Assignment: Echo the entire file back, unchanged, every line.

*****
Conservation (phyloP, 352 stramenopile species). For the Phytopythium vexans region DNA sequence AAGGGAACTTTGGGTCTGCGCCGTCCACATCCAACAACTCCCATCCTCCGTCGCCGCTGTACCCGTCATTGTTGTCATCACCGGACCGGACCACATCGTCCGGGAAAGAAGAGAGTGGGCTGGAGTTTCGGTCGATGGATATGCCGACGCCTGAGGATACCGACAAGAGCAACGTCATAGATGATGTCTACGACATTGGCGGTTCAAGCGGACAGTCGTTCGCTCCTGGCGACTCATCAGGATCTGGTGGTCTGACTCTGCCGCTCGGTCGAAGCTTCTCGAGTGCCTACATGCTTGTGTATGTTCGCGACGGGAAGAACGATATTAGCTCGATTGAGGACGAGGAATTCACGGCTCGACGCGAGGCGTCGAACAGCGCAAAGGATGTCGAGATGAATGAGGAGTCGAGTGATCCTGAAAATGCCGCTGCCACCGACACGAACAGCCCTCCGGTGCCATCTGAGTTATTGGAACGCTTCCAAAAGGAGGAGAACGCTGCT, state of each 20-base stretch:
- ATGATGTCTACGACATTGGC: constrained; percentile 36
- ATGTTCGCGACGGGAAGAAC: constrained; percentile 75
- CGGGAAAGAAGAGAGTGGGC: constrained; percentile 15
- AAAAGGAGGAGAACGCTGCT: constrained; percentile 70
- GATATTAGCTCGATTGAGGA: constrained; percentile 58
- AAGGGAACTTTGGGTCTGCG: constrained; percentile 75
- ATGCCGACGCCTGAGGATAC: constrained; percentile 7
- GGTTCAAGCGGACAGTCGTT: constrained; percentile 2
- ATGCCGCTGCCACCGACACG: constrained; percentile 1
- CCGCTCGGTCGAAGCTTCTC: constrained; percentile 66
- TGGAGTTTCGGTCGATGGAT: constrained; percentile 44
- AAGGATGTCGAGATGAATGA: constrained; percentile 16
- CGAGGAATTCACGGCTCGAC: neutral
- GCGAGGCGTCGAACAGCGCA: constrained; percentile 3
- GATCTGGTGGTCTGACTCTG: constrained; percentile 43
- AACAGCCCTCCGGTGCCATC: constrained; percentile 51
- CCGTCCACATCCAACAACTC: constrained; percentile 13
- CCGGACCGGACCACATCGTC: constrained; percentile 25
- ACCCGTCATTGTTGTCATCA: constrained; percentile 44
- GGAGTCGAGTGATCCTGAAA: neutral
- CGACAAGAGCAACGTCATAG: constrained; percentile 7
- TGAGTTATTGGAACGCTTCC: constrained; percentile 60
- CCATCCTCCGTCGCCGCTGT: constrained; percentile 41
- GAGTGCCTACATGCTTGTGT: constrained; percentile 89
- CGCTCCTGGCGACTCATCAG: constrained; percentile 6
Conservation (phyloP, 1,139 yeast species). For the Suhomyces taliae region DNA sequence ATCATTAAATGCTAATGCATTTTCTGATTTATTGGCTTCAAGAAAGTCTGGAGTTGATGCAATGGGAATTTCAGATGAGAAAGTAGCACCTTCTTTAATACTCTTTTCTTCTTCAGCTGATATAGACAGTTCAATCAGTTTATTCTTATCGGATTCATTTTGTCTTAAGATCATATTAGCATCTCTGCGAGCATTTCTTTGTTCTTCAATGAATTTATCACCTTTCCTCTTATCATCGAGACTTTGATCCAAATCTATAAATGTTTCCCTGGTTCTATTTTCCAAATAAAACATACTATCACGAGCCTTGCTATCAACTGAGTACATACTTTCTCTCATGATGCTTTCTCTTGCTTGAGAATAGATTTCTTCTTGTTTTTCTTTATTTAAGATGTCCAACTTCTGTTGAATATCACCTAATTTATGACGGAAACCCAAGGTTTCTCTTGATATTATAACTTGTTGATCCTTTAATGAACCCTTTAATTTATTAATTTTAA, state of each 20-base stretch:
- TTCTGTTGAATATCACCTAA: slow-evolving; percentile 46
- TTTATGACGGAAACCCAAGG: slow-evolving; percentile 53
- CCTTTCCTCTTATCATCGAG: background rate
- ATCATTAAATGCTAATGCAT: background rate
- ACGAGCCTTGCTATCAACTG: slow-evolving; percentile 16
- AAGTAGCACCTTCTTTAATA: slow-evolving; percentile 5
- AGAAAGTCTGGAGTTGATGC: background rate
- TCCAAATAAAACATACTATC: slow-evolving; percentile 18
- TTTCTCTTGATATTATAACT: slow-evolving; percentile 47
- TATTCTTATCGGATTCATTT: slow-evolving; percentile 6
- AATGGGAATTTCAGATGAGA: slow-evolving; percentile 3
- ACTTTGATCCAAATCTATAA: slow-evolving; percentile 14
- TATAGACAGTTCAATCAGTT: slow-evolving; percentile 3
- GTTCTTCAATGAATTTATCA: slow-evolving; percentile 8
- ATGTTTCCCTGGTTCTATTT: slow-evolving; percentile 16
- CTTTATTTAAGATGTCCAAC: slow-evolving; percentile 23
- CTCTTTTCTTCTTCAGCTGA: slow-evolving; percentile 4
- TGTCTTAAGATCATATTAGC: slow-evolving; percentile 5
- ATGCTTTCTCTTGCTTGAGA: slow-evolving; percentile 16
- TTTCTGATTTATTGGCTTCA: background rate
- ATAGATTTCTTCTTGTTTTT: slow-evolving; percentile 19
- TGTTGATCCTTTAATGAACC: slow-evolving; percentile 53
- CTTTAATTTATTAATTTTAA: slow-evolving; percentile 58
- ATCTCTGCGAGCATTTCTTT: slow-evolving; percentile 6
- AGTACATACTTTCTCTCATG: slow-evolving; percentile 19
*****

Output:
Conservation (phyloP, 352 stramenopile species). For the Phytopythium vexans region DNA sequence AAGGGAACTTTGGGTCTGCGCCGTCCACATCCAACAACTCCCATCCTCCGTCGCCGCTGTACCCGTCATTGTTGTCATCACCGGACCGGACCACATCGTCCGGGAAAGAAGAGAGTGGGCTGGAGTTTCGGTCGATGGATATGCCGACGCCTGAGGATACCGACAAGAGCAACGTCATAGATGATGTCTACGACATTGGCGGTTCAAGCGGACAGTCGTTCGCTCCTGGCGACTCATCAGGATCTGGTGGTCTGACTCTGCCGCTCGGTCGAAGCTTCTCGAGTGCCTACATGCTTGTGTATGTTCGCGACGGGAAGAACGATATTAGCTCGATTGAGGACGAGGAATTCACGGCTCGACGCGAGGCGTCGAACAGCGCAAAGGATGTCGAGATGAATGAGGAGTCGAGTGATCCTGAAAATGCCGCTGCCACCGACACGAACAGCCCTCCGGTGCCATCTGAGTTATTGGAACGCTTCCAAAAGGAGGAGAACGCTGCT, state of each 20-base stretch:
- ATGATGTCTACGACATTGGC: constrained; percentile 36
- ATGTTCGCGACGGGAAGAAC: constrained; percentile 75
- CGGGAAAGAAGAGAGTGGGC: constrained; percentile 15
- AAAAGGAGGAGAACGCTGCT: constrained; percentile 70
- GATATTAGCTCGATTGAGGA: constrained; percentile 58
- AAGGGAACTTTGGGTCTGCG: constrained; percentile 75
- ATGCCGACGCCTGAGGATAC: constrained; percentile 7
- GGTTCAAGCGGACAGTCGTT: constrained; percentile 2
- ATGCCGCTGCCACCGACACG: constrained; percentile 1
- CCGCTCGGTCGAAGCTTCTC: constrained; percentile 66
- TGGAGTTTCGGTCGATGGAT: constrained; percentile 44
- AAGGATGTCGAGATGAATGA: constrained; percentile 16
- CGAGGAATTCACGGCTCGAC: neutral
- GCGAGGCGTCGAACAGCGCA: constrained; percentile 3
- GATCTGGTGGTCTGACTCTG: constrained; percentile 43
- AACAGCCCTCCGGTGCCATC: constrained; percentile 51
- CCGTCCACATCCAACAACTC: constrained; percentile 13
- CCGGACCGGACCACATCGTC: constrained; percentile 25
- ACCCGTCATTGTTGTCATCA: constrained; percentile 44
- GGAGTCGAGTGATCCTGAAA: neutral
- CGACAAGAGCAACGTCATAG: constrained; percentile 7
- TGAGTTATTGGAACGCTTCC: constrained; percentile 60
- CCATCCTCCGTCGCCGCTGT: constrained; percentile 41
- GAGTGCCTACATGCTTGTGT: constrained; percentile 89
- CGCTCCTGGCGACTCATCAG: constrained; percentile 6
Conservation (phyloP, 1,139 yeast species). For the Suhomyces taliae region DNA sequence ATCATTAAATGCTAATGCATTTTCTGATTTATTGGCTTCAAGAAAGTCTGGAGTTGATGCAATGGGAATTTCAGATGAGAAAGTAGCACCTTCTTTAATACTCTTTTCTTCTTCAGCTGATATAGACAGTTCAATCAGTTTATTCTTATCGGATTCATTTTGTCTTAAGATCATATTAGCATCTCTGCGAGCATTTCTTTGTTCTTCAATGAATTTATCACCTTTCCTCTTATCATCGAGACTTTGATCCAAATCTATAAATGTTTCCCTGGTTCTATTTTCCAAATAAAACATACTATCACGAGCCTTGCTATCAACTGAGTACATACTTTCTCTCATGATGCTTTCTCTTGCTTGAGAATAGATTTCTTCTTGTTTTTCTTTATTTAAGATGTCCAACTTCTGTTGAATATCACCTAATTTATGACGGAAACCCAAGGTTTCTCTTGATATTATAACTTGTTGATCCTTTAATGAACCCTTTAATTTATTAATTTTAA, state of each 20-base stretch:
- TTCTGTTGAATATCACCTAA: slow-evolving; percentile 46
- TTTATGACGGAAACCCAAGG: slow-evolving; percentile 53
- CCTTTCCTCTTATCATCGAG: background rate
- ATCATTAAATGCTAATGCAT: background rate
- ACGAGCCTTGCTATCAACTG: slow-evolving; percentile 16
- AAGTAGCACCTTCTTTAATA: slow-evolving; percentile 5
- AGAAAGTCTGGAGTTGATGC: background rate
- TCCAAATAAAACATACTATC: slow-evolving; percentile 18
- TTTCTCTTGATATTATAACT: slow-evolving; percentile 47
- TATTCTTATCGGATTCATTT: slow-evolving; percentile 6
- AATGGGAATTTCAGATGAGA: slow-evolving; percentile 3
- ACTTTGATCCAAATCTATAA: slow-evolving; percentile 14
- TATAGACAGTTCAATCAGTT: slow-evolving; percentile 3
- GTTCTTCAATGAATTTATCA: slow-evolving; percentile 8
- ATGTTTCCCTGGTTCTATTT: slow-evolving; percentile 16
- CTTTATTTAAGATGTCCAAC: slow-evolving; percentile 23
- CTCTTTTCTTCTTCAGCTGA: slow-evolving; percentile 4
- TGTCTTAAGATCATATTAGC: slow-evolving; percentile 5
- ATGCTTTCTCTTGCTTGAGA: slow-evolving; percentile 16
- TTTCTGATTTATTGGCTTCA: background rate
- ATAGATTTCTTCTTGTTTTT: slow-evolving; percentile 19
- TGTTGATCCTTTAATGAACC: slow-evolving; percentile 53
- CTTTAATTTATTAATTTTAA: slow-evolving; percentile 58
- ATCTCTGCGAGCATTTCTTT: slow-evolving; percentile 6
- AGTACATACTTTCTCTCATG: slow-evolving; percentile 19